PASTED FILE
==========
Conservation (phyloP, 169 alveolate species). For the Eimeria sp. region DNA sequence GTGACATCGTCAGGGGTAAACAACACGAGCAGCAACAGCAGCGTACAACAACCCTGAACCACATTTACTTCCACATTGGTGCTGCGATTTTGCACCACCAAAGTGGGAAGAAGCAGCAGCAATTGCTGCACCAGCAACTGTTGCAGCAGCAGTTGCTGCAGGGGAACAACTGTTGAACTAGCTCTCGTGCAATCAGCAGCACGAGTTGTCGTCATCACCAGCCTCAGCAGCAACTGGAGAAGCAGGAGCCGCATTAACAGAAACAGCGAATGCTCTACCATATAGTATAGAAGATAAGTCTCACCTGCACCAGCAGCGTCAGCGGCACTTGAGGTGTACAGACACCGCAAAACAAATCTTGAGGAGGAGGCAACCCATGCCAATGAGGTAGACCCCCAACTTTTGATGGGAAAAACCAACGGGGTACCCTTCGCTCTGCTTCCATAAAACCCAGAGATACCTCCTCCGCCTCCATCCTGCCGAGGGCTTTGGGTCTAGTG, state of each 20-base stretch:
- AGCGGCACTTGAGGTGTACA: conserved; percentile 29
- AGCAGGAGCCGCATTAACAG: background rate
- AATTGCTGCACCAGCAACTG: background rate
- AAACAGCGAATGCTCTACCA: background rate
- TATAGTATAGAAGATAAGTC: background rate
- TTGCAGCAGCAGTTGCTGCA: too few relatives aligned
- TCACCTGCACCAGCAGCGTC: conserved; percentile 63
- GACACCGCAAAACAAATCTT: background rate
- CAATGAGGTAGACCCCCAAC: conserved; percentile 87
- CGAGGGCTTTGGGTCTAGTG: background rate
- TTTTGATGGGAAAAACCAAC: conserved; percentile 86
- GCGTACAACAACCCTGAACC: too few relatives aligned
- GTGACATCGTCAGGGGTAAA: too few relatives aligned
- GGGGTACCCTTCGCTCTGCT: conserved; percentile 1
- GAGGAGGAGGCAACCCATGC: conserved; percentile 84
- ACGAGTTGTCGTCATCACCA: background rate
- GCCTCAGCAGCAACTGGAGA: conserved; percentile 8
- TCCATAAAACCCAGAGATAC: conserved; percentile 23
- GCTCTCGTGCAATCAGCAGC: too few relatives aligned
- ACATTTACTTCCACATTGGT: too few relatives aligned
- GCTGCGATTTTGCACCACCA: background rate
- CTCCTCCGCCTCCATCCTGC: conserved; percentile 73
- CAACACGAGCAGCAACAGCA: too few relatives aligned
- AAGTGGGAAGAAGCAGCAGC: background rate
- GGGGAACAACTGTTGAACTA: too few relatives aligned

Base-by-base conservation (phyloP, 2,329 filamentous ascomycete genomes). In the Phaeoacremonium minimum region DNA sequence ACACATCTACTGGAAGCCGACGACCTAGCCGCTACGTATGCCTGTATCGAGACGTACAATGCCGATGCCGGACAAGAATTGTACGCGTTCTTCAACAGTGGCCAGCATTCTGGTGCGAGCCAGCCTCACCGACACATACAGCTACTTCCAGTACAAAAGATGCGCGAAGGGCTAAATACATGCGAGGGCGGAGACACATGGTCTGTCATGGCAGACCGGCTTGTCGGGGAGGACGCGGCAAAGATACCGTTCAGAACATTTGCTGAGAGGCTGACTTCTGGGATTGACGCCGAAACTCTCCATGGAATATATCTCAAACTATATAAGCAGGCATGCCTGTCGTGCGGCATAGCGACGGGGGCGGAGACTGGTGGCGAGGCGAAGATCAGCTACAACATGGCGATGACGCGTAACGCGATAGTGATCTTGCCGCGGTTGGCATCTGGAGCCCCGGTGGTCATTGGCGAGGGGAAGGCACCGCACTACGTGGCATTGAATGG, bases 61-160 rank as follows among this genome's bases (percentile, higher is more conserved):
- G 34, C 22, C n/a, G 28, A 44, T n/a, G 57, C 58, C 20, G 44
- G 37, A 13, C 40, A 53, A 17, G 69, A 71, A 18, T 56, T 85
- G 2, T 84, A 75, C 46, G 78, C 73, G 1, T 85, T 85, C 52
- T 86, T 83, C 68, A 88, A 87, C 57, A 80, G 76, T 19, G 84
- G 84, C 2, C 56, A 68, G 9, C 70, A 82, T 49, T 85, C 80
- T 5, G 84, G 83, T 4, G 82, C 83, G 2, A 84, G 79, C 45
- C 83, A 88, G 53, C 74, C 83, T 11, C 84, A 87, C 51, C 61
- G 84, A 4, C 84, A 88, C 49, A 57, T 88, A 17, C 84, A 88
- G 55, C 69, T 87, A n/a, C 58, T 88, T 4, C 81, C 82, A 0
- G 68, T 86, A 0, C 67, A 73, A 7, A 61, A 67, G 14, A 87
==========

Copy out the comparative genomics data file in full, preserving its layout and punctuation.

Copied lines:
Conservation (phyloP, 169 alveolate species). For the Eimeria sp. region DNA sequence GTGACATCGTCAGGGGTAAACAACACGAGCAGCAACAGCAGCGTACAACAACCCTGAACCACATTTACTTCCACATTGGTGCTGCGATTTTGCACCACCAAAGTGGGAAGAAGCAGCAGCAATTGCTGCACCAGCAACTGTTGCAGCAGCAGTTGCTGCAGGGGAACAACTGTTGAACTAGCTCTCGTGCAATCAGCAGCACGAGTTGTCGTCATCACCAGCCTCAGCAGCAACTGGAGAAGCAGGAGCCGCATTAACAGAAACAGCGAATGCTCTACCATATAGTATAGAAGATAAGTCTCACCTGCACCAGCAGCGTCAGCGGCACTTGAGGTGTACAGACACCGCAAAACAAATCTTGAGGAGGAGGCAACCCATGCCAATGAGGTAGACCCCCAACTTTTGATGGGAAAAACCAACGGGGTACCCTTCGCTCTGCTTCCATAAAACCCAGAGATACCTCCTCCGCCTCCATCCTGCCGAGGGCTTTGGGTCTAGTG, state of each 20-base stretch:
- AGCGGCACTTGAGGTGTACA: conserved; percentile 29
- AGCAGGAGCCGCATTAACAG: background rate
- AATTGCTGCACCAGCAACTG: background rate
- AAACAGCGAATGCTCTACCA: background rate
- TATAGTATAGAAGATAAGTC: background rate
- TTGCAGCAGCAGTTGCTGCA: too few relatives aligned
- TCACCTGCACCAGCAGCGTC: conserved; percentile 63
- GACACCGCAAAACAAATCTT: background rate
- CAATGAGGTAGACCCCCAAC: conserved; percentile 87
- CGAGGGCTTTGGGTCTAGTG: background rate
- TTTTGATGGGAAAAACCAAC: conserved; percentile 86
- GCGTACAACAACCCTGAACC: too few relatives aligned
- GTGACATCGTCAGGGGTAAA: too few relatives aligned
- GGGGTACCCTTCGCTCTGCT: conserved; percentile 1
- GAGGAGGAGGCAACCCATGC: conserved; percentile 84
- ACGAGTTGTCGTCATCACCA: background rate
- GCCTCAGCAGCAACTGGAGA: conserved; percentile 8
- TCCATAAAACCCAGAGATAC: conserved; percentile 23
- GCTCTCGTGCAATCAGCAGC: too few relatives aligned
- ACATTTACTTCCACATTGGT: too few relatives aligned
- GCTGCGATTTTGCACCACCA: background rate
- CTCCTCCGCCTCCATCCTGC: conserved; percentile 73
- CAACACGAGCAGCAACAGCA: too few relatives aligned
- AAGTGGGAAGAAGCAGCAGC: background rate
- GGGGAACAACTGTTGAACTA: too few relatives aligned

Base-by-base conservation (phyloP, 2,329 filamentous ascomycete genomes). In the Phaeoacremonium minimum region DNA sequence ACACATCTACTGGAAGCCGACGACCTAGCCGCTACGTATGCCTGTATCGAGACGTACAATGCCGATGCCGGACAAGAATTGTACGCGTTCTTCAACAGTGGCCAGCATTCTGGTGCGAGCCAGCCTCACCGACACATACAGCTACTTCCAGTACAAAAGATGCGCGAAGGGCTAAATACATGCGAGGGCGGAGACACATGGTCTGTCATGGCAGACCGGCTTGTCGGGGAGGACGCGGCAAAGATACCGTTCAGAACATTTGCTGAGAGGCTGACTTCTGGGATTGACGCCGAAACTCTCCATGGAATATATCTCAAACTATATAAGCAGGCATGCCTGTCGTGCGGCATAGCGACGGGGGCGGAGACTGGTGGCGAGGCGAAGATCAGCTACAACATGGCGATGACGCGTAACGCGATAGTGATCTTGCCGCGGTTGGCATCTGGAGCCCCGGTGGTCATTGGCGAGGGGAAGGCACCGCACTACGTGGCATTGAATGG, bases 61-160 rank as follows among this genome's bases (percentile, higher is more conserved):
- G 34, C 22, C n/a, G 28, A 44, T n/a, G 57, C 58, C 20, G 44
- G 37, A 13, C 40, A 53, A 17, G 69, A 71, A 18, T 56, T 85
- G 2, T 84, A 75, C 46, G 78, C 73, G 1, T 85, T 85, C 52
- T 86, T 83, C 68, A 88, A 87, C 57, A 80, G 76, T 19, G 84
- G 84, C 2, C 56, A 68, G 9, C 70, A 82, T 49, T 85, C 80
- T 5, G 84, G 83, T 4, G 82, C 83, G 2, A 84, G 79, C 45
- C 83, A 88, G 53, C 74, C 83, T 11, C 84, A 87, C 51, C 61
- G 84, A 4, C 84, A 88, C 49, A 57, T 88, A 17, C 84, A 88
- G 55, C 69, T 87, A n/a, C 58, T 88, T 4, C 81, C 82, A 0
- G 68, T 86, A 0, C 67, A 73, A 7, A 61, A 67, G 14, A 87